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Thursday, December 17, 2015 by Tyler Whitson

Council debates concerns about “ward politics”

Inspired by a vote set for today on how to spend the $21.8 million in transportation dollars remaining in the “quarter-cent fund,” City Council debated at a Tuesday work session about whether the proposed approach sets a precedent that could lead to a system in which funds are often divided up evenly among districts.

“I just think we’ve done an incredibly good job as a Council of sending a very clear message to the community in a year’s worth of work that we’re going to decide things based on what is best for the overall city – we’re going to look at things equitably,” said Mayor Steve Adler. “My concern is that, right at the end of the year, if we did this, we’ll be sending a contra message.”

The resolution would direct Council members to identify $1.9 million in eligible transportation projects in each of their districts by the end of the month, to give Adler the authority to commit the rest of the fund to similar projects citywide and to direct city staff to move ahead with the spending.

Council Member Ann Kitchen – chair of the Council Mobility Committee, which unanimously recommended the resolution – attempted to quell concerns about the spending plan. “There’s no expectation that this is anything other than a one-time opportunity to address some immediate needs quickly and in a way that engages our constituents with our staff,” she said.

“We are all working within the expertise of our transportation department and really appreciate the work that they have done in identifying priority projects that fit with the criteria for things like public safety, safe routes to school, access to bus stops – all of those kinds of things,” Kitchen explained.

The Austin Transportation Department assembled a list in November of transportation projects that meet the criteria of the agreement based on Council and staff-identified priorities.

Council members Delia Garza and Sheri Gallo, also members of the Mobility Committee, reiterated their support for the idea of divvying up the money. “I really think this is an opportunity to be really responsive. I don’t see this as any kind of precedent that we’re going to be splitting up funds like this. I feel like this is just a one-shot to be able to hit those small things,” said Garza.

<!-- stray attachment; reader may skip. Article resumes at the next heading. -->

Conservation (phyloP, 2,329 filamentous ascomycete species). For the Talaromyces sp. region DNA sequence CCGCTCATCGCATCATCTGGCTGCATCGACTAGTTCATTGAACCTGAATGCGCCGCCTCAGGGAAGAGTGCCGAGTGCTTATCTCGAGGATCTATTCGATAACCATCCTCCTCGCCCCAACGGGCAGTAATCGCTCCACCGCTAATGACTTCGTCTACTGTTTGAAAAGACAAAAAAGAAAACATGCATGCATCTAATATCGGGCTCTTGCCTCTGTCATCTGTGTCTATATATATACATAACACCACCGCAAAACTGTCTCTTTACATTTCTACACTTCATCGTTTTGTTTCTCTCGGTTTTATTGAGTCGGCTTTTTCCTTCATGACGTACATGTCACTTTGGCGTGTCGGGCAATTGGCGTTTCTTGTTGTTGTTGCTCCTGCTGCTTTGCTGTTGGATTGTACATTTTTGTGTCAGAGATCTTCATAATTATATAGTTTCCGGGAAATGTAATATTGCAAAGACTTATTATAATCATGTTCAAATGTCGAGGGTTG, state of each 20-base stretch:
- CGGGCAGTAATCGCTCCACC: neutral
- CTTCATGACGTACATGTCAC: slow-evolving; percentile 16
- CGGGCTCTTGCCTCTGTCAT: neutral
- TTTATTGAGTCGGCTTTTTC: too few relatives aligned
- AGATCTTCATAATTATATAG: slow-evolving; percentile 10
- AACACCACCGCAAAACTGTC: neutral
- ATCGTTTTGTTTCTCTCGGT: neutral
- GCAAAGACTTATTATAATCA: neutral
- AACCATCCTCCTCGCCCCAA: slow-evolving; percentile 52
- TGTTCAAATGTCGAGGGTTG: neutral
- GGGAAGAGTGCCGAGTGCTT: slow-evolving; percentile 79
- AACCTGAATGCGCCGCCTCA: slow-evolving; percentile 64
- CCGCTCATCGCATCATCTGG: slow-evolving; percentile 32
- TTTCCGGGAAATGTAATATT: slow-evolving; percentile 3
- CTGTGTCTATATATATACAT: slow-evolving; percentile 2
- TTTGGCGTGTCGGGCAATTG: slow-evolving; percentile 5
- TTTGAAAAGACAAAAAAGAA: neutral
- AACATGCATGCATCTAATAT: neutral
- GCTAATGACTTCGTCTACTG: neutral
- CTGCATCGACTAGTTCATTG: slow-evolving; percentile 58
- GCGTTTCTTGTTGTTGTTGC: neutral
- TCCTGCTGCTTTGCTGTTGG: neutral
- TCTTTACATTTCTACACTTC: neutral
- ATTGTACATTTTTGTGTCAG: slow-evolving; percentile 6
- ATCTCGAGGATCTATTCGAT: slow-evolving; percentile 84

In spite of these reassurances, Adler said that he plans to propose amending the resolution today in a way that removes the district-based, $1.9 million spending limit for Council members, puts him in the same category as the rest of Council as far as submitting lists and specifies that the lists should be “not necessarily limited by district.”

In Adler’s plan, city staff would take the lists submitted by him and each Council member and return with a new list of recommendations for consideration by the end of March.

“I hear the Council members saying, ‘Hey, no precedent here, we’re never going to do this again,’ but I think there’s a parks bill that’s coming up right after this, and people are going to want to divide that money up and spend the parks money equally, is my fear, because I think the same rationale could exist,” Adler said. “I could see us in a slippery slope. That troubles me.”

Adler was referring to a $1.5 million “block grant” for park improvements that Council included in the current city budget and will have to disperse in the coming months.

Mayor Pro Tem Kathie Tovo and Council members Pio Renteria and Greg Casar also raised concerns about divvying up funds by district.

Council should not be “taking this body of money and splitting it up among districts,” Tovo said. “I think it’s really important that we not set out on that path.”

Council Member Ellen Troxclair played down the “slippery slope” concern. “I don’t think the argument is either/or – either we’re devolving into a ward politics system or we’re addressing citywide issues,” she said. “We are clearly spending the vast majority of our money addressing transportation issues from a citywide basis.”

At Adler’s urging, City Manager Marc Ott weighed in on the issue, noting that he has cautioned Council in the past about the “notion of dividing money up equally among districts.” He used the city street inventory system, which staff employs to rate the condition of streets, as an example of a methodological way to determine when and where an investment is necessary.

“It’s that kind of information and other kinds of information that drives the decisions about where we invest money as opposed to … geography or certainly some division of the resources on a district basis,” said Ott. “I think that that kind of analysis, … in terms of where we make investments, gives us the best opportunity to optimize, to best use the tax dollars that we get.”

The quarter-cent fund was established by an interlocal agreement between the city and the Capital Metropolitan Transportation Authority. Cap Metro agreed to provide the city with a quarter of the one-cent sales tax revenue it collected in Austin between 2001 and 2004. Most of the money, which can go only to transportation projects that meet certain criteria, has been spent.

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Key Players & Topics In This Article

Austin City Council: The Austin City Council is the body with legislative purview over the City of Austin. It offers policy direction, while the office of the City Manager implements administrative actions based on those policies. Until 2012, the body contained seven members, including the city's Mayor, all elected at-large. In 2012, City of Austin residents voted to change that system and now 10 members of the Council are elected based on geographic districts. The Mayor continues to be elected at-large.

Capital Metro: The city’s urban transportation system.

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